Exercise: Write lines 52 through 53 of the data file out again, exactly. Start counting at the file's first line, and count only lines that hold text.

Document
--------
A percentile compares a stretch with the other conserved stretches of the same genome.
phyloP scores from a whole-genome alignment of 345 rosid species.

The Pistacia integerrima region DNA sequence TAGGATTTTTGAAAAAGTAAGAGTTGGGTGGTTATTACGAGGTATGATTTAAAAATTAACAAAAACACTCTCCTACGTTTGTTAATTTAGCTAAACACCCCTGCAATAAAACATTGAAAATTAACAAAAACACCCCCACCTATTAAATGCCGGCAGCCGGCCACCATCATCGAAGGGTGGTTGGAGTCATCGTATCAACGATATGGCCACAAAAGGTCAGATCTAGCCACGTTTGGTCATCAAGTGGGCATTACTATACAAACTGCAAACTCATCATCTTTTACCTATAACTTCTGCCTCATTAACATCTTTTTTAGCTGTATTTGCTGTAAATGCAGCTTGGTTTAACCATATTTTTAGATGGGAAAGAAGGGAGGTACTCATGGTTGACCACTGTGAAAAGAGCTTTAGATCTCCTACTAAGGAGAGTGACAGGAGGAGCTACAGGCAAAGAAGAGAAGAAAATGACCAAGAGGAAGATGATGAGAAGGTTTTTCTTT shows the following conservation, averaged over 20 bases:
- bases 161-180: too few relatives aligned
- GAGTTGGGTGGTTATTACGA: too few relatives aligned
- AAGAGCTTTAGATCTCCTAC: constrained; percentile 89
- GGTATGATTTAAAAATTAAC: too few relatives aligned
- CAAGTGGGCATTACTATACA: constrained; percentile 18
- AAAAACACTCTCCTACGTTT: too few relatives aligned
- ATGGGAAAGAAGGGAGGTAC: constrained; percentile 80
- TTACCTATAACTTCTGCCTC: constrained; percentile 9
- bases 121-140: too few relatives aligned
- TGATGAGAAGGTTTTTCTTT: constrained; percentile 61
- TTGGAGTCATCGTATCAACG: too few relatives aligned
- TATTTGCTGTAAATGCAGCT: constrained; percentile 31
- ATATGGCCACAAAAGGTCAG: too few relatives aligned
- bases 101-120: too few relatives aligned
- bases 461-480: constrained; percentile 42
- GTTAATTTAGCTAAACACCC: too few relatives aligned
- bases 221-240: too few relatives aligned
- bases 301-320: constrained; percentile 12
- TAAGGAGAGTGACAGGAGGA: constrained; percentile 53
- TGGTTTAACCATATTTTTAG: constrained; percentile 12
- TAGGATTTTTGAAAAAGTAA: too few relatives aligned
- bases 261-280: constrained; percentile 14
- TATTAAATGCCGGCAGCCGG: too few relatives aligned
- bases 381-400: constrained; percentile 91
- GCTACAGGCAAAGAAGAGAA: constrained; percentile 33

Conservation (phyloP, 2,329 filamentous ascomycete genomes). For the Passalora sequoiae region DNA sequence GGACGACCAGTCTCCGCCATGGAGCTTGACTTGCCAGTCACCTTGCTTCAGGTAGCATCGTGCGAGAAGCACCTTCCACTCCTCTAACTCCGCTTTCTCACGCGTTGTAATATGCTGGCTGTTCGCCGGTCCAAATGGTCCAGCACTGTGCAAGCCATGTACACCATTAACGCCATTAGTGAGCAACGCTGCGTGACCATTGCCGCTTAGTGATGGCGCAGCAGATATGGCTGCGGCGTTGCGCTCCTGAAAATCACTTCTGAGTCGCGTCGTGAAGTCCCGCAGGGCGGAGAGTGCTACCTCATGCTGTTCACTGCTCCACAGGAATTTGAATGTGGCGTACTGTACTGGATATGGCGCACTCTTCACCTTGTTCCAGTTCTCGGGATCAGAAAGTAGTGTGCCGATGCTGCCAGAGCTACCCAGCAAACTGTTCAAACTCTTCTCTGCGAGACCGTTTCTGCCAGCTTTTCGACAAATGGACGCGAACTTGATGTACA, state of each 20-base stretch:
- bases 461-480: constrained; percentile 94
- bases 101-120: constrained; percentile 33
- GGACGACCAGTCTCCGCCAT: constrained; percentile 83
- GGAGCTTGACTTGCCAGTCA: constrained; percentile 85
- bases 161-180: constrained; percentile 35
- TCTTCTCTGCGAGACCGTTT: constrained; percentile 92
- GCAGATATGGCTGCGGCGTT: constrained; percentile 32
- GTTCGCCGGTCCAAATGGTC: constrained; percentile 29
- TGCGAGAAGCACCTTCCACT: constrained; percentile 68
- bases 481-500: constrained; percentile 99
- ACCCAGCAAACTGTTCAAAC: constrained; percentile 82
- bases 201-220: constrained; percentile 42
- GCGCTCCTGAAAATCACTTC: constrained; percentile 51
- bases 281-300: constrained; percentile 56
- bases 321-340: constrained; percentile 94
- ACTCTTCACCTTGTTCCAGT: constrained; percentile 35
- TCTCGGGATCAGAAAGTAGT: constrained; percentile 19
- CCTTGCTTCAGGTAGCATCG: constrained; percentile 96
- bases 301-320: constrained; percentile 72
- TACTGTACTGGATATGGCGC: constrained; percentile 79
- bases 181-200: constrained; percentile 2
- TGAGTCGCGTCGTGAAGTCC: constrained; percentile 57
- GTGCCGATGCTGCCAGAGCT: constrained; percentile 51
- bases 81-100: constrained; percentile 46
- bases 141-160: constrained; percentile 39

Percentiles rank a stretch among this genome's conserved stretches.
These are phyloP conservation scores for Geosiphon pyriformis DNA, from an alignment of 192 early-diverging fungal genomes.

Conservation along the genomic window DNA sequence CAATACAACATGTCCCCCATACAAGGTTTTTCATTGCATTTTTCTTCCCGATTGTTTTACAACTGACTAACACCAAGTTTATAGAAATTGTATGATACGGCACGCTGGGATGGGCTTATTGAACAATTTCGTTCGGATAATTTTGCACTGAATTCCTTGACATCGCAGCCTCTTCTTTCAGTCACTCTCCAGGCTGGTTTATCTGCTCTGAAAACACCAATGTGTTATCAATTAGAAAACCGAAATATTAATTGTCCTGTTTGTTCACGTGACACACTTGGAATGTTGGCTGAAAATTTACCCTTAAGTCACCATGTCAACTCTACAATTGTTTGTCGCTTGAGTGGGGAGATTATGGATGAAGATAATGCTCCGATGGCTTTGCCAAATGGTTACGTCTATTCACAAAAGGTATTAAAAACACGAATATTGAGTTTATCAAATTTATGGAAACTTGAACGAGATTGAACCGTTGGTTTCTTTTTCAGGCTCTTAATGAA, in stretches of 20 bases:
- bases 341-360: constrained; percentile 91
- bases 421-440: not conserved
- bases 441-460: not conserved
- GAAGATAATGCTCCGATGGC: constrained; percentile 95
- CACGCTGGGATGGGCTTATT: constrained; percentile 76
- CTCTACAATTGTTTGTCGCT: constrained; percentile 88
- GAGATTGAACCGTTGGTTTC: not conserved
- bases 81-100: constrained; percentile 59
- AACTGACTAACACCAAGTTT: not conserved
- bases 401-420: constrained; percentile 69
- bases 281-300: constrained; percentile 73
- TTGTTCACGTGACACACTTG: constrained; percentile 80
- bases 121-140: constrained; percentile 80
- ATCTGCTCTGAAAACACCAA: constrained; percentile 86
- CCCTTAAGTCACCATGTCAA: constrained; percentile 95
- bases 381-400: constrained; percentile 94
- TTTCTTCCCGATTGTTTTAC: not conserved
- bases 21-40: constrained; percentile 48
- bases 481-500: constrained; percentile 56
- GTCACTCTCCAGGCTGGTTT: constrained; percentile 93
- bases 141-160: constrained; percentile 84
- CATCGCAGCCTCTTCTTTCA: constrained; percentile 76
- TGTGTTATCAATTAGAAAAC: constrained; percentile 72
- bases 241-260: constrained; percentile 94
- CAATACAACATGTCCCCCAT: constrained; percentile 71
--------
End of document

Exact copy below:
- GTGCCGATGCTGCCAGAGCT: constrained; percentile 51
- bases 81-100: constrained; percentile 46